Motorhead's Frontman Refuses To Turn It Down
Band Photo: Motorhead (?)
MOTÖRHEAD mainman Ian "Lemmy" Kilmister has told Times Online that he would resist any attempt to force him to turn down the music as part of Scotland's new control of noise at work regulations, introduced by the Health and Safety Executive (HSE) following a Brussels (European Union) directive.
"The essence of rock 'n' roll is loud music," he said. "How the hell can we be expected to enjoy ourselves if we’ve got to turn it down?"
The rules cap weekly average noise exposure at 85 decibels, meaning periods of loud play need to be cancelled out by quiet periods. The idea is not to protect audiences at concerts but performers and other staff.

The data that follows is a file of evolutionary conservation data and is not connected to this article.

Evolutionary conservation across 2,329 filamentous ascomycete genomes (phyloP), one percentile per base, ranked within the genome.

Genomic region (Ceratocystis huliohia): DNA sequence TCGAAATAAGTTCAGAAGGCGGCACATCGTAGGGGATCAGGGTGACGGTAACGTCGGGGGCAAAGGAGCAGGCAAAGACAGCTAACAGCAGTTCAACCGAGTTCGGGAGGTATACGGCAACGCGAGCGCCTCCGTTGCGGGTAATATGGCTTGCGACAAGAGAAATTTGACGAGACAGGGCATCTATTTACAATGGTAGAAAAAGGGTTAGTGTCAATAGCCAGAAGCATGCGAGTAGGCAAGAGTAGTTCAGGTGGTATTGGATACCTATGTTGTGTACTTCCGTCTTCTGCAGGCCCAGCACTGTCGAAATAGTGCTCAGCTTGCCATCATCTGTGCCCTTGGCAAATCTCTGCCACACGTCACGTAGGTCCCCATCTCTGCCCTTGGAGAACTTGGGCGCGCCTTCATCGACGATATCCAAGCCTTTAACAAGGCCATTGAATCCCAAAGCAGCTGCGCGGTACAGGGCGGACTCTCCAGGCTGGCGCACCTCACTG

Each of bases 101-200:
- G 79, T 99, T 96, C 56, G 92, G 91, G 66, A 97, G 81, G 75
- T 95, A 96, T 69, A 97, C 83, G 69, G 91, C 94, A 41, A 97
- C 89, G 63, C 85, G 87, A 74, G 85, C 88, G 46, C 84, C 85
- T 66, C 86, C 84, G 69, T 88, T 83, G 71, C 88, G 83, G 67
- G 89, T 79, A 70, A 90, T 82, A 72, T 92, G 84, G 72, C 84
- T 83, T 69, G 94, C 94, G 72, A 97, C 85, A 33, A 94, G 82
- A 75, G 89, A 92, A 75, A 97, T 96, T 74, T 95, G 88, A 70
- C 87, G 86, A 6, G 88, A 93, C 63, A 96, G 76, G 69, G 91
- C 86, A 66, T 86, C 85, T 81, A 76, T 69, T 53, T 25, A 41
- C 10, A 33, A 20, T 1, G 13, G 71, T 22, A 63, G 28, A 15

The new directive also affects rock and classical musicians. Classical orchestras are considering whether they may have to hold quiet rehearsals for music by composers such as Wagner or Verdi to offset the loudness of their concerts.
The loudest rock bands have included THE WHO, who in 1976 reached 126 decibels. They were beaten last year, however, by the Watford punk band GALLOWS, who hit 132.5 decibels.
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